Not any more

Howard Moscoe: A merry prankster who made a difference

In Canada on September 2, 2010 at 07:46

It would be easy to dismiss Howard Moscoe as nothing more than an inconsequential buffoon whose quips and capers periodically grabbed headlines in his three decades in office.

Mr. Moscoe, who has announced he will not run again for city council in October, is city hall’s merry prankster. When Mel Lastman’s toupée was auctioned off for charity, Mr. Moscoe bought it for $35, then used it to dust his council seat. When he was chair of the TTC, he often tried to add “pizzazz” to the system by riding the rocket in full costume, sometimes for charity, once appearing dressed fetchingly as Little Bo Peep.

A master of city council mechanics, he buried a move to hike city councillors’ salaries in a routine motion. Councillors discovered they had been tricked into voting themselves a raise – an act guaranteed to annoy voters – and had to rush to undo it.

During the 2003 election, when Mr. Moscoe was laid up in hospital with a heart condition, he was worried that opponents would claim he was unfit for the rigours of office. So he kept his hospitalization quiet, answering calls and e-mails from his sick bed as if he were in his city hall office and even popping out of hospital for photo-ops. Few people knew he was “campaigning” from a sick ward.

But there was design to Mr. Moscoe’s devilry. He knew that to get things done in the free-form, party-less city hall system, you had to focus attention on an issue, even if it meant playing the fool. In that respect, he admits, he was a lot like his old foe Mr. Lastman.

His mastery of the workings of council gave him an edge over less attentive councillors. Unlike many of them (hello, Rob Ford), he actually read the reams of reports that go before council every session. So he came to meetings well prepared, armed with slyly fashioned motions that often caught others unaware. “If you’re not careful, he messes you up,” says fellow councillor Adam Vaughan. “You have to read his motions, twice. He was the most devious and clever and imaginative councillor.”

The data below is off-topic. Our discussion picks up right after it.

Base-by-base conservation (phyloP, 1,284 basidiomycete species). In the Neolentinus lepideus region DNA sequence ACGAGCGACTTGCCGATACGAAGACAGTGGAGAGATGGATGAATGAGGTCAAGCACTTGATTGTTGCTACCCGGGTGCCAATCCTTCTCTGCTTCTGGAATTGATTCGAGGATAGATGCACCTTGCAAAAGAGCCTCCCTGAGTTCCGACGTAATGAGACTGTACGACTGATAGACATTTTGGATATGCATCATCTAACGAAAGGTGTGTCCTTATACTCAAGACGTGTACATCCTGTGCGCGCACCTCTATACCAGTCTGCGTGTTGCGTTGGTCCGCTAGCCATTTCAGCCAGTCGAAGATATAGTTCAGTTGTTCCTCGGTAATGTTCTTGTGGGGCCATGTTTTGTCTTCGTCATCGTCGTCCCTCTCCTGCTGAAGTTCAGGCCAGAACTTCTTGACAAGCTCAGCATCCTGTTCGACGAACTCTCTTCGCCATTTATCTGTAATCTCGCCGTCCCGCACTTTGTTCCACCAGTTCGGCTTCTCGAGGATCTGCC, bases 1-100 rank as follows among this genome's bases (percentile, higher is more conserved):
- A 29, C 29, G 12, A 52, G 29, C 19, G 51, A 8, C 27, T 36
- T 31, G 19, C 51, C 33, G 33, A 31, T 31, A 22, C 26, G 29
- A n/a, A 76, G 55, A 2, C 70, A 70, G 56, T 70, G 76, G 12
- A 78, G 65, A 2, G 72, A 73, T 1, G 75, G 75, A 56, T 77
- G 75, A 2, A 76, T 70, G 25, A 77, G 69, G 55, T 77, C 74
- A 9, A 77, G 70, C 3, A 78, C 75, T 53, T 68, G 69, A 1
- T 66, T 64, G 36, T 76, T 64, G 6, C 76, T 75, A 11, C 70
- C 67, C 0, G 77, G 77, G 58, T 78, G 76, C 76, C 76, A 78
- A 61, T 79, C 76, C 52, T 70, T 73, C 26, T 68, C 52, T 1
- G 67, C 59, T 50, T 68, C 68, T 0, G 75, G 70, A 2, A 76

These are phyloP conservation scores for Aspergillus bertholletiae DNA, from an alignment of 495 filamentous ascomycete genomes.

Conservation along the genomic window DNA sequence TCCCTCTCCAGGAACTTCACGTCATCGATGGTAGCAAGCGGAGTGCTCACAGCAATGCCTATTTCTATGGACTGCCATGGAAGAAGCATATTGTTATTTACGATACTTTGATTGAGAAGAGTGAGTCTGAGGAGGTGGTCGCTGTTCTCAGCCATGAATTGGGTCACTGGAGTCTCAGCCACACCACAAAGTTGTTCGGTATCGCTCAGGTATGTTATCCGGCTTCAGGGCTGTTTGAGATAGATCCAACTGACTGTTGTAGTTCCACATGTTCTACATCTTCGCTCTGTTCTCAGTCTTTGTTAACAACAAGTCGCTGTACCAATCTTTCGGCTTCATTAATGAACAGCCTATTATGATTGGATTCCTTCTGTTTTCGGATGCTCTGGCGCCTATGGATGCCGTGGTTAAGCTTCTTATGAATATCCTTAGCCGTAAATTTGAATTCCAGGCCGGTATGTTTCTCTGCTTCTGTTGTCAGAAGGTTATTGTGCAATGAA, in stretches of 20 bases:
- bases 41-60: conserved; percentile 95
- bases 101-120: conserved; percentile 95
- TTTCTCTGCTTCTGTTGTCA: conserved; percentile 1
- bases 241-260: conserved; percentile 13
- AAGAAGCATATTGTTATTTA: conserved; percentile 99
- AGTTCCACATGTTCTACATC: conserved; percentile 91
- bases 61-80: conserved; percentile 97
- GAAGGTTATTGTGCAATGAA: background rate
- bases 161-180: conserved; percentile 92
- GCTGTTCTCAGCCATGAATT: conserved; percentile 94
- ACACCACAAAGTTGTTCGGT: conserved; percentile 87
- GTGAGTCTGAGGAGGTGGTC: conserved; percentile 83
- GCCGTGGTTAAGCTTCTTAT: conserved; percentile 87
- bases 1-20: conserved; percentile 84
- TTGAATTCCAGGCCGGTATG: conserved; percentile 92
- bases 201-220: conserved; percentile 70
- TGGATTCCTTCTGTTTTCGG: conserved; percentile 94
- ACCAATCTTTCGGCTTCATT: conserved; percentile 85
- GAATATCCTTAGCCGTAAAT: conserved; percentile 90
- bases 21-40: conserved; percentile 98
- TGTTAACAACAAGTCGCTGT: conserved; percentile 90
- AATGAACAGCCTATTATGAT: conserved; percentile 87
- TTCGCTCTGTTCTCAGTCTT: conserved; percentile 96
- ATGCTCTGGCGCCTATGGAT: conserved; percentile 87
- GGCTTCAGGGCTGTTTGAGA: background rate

This combination of directed goofiness and administrative guile allowed him to score a fair number of little victories. Thanks in part to him, the city prohibits landlords from charging for visitor parking (so you can visit your grandma without having to pay). He helped push through a rule requiring large stores to provide public washrooms. He backed a plan that requires condo developers to provide free one-year transit passes for every unit.

A professed champion of the little guy, he pushed for the rights of struggling street vendors and taxi drivers. Recently, he was an important figure in the city’s decision to launch a massive makeover of the rundown Lawrence Heights housing project in North York. City council gave him a rare standing ovation when the plan passed.

Mr. Moscoe often visited the press gallery, full of beans and grinning broadly, to boast of his latest crusade. Some of those were quixotic to say the least. Angered when U.S. stores refused to take his Canadian small change, he tried to get the city to take revenge by forcing Toronto retailers to reject American coins. He could be a pain in the neck when he wanted to be. As chair of the Toronto Transit Commission from 1998 to 2006, he often meddled in things that were best left to TTC officials, and two general managers left amid reports about his interference.

Mr. Vaughan says Mr. Moscoe “had the ability to drive those in power crazy.” In fact, “if he was on your side he could drive you crazy too.” His style could “inspire and confound you all at the same time.”

Even many of those who opposed him admit they will miss his zest, humour and hard work. Mr. Moscoe says being a city councillor was “the most exciting job in the world.” Far from being dysfunctional, he says, city council is “actually the most functional form of government” – an interesting argument in these days of rampant anger at city hall. Without the bonds of party discipline and ceaseless partisan wrangling of federal or provincial politics, he contends, an engaged and creative councillor can make a difference.

Mr. Moscoe did.

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